Here’s another card to pull out of your deck, the next time someone sees a mass shooting reported on television and says “Actually, it’s about video games.”
Christopher Ferguson, a researcher from Stetson University tried to determine whether there was any connection between violent video game content and increased levels of youth violence. Ferguson’s study, which uses data collected over a 15 year period, indicates that increased availability of violent video game content actually coincides with drops in youth violence.
Ferguson used game ratings from the Entertainment Software Ratings Board (ESRB) to measure availability of violent video game content in a given year, and compared this data to federal statistics on youth violence.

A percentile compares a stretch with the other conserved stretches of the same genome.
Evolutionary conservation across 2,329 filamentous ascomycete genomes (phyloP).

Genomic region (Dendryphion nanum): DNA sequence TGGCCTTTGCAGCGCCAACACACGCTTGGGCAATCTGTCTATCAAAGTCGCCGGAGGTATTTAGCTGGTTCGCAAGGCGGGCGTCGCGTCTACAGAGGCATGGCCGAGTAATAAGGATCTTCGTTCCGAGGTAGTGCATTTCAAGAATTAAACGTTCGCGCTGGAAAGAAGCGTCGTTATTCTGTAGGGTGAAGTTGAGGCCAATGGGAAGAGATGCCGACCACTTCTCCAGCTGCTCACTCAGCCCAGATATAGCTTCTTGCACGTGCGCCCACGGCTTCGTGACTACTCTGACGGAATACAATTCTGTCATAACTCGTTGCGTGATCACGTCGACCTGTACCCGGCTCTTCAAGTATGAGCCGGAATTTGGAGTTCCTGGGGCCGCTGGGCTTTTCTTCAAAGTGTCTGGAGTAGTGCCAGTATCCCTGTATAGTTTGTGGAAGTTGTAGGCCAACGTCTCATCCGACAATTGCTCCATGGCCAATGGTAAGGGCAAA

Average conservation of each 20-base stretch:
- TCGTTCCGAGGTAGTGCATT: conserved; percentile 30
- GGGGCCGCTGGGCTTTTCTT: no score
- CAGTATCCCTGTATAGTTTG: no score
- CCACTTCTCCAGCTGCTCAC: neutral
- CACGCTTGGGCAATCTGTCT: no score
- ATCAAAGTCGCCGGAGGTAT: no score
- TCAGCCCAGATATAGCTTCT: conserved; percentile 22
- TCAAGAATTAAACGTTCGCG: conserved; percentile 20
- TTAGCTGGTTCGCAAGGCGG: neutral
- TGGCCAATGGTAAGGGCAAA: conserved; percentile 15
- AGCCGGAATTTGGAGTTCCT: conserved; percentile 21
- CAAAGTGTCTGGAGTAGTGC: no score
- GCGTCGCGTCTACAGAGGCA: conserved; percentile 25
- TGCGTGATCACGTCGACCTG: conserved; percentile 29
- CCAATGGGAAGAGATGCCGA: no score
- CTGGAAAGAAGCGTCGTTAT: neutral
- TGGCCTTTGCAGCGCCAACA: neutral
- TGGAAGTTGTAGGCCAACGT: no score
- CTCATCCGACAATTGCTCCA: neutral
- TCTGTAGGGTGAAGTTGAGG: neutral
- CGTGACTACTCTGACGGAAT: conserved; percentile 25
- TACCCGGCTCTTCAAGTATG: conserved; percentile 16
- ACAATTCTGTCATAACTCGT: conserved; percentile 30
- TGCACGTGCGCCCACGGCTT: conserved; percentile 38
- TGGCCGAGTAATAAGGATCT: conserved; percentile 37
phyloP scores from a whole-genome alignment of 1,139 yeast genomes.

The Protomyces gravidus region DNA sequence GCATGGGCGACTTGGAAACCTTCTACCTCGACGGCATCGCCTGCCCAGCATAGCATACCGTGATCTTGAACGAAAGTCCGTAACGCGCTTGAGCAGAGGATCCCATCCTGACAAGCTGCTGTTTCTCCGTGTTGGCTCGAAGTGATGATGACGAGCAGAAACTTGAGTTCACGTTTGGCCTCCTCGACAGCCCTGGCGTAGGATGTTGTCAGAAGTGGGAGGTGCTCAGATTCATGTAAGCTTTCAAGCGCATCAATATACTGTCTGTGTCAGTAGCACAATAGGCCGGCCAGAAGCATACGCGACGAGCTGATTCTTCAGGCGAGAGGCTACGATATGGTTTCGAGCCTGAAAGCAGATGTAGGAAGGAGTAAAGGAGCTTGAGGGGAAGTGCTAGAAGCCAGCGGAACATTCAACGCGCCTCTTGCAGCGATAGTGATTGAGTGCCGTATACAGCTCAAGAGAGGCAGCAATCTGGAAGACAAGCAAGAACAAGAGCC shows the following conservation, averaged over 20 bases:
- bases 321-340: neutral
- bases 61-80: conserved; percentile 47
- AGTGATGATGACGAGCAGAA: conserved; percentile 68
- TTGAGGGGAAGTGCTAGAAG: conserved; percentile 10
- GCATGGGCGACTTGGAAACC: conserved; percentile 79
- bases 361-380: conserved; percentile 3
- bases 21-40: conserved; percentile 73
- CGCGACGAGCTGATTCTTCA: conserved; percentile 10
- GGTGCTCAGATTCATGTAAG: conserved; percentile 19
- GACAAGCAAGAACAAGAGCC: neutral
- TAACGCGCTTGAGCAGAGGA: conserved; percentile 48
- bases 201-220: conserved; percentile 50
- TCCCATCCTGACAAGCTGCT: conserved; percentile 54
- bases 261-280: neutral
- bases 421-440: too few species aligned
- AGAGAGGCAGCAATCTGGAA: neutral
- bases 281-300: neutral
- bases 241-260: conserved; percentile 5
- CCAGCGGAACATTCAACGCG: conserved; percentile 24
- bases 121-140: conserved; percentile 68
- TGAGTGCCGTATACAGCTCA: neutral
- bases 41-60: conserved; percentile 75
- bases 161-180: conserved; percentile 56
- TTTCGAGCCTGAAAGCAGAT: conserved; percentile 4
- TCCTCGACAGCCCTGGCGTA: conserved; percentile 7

He is not arguing for causality, or the idea that playing violent video games in and of itself decreases levels of youth violence. If violent games did cause youth violence, however, one would expect to see some relationship between availability of violent content and acts of violence committed by youths. Especially when the data sets were taken over a decade and a half.
At some point, no one will think to blame video games in the face of mass shootings perpetrated by young people. There will likely be no single event that puts the argument to rest, but more a preponderance of evidence against the idea. Ferguson’s study adds more weight to the argument that we ought not to look to video games for explanations as to why children shoot up schools.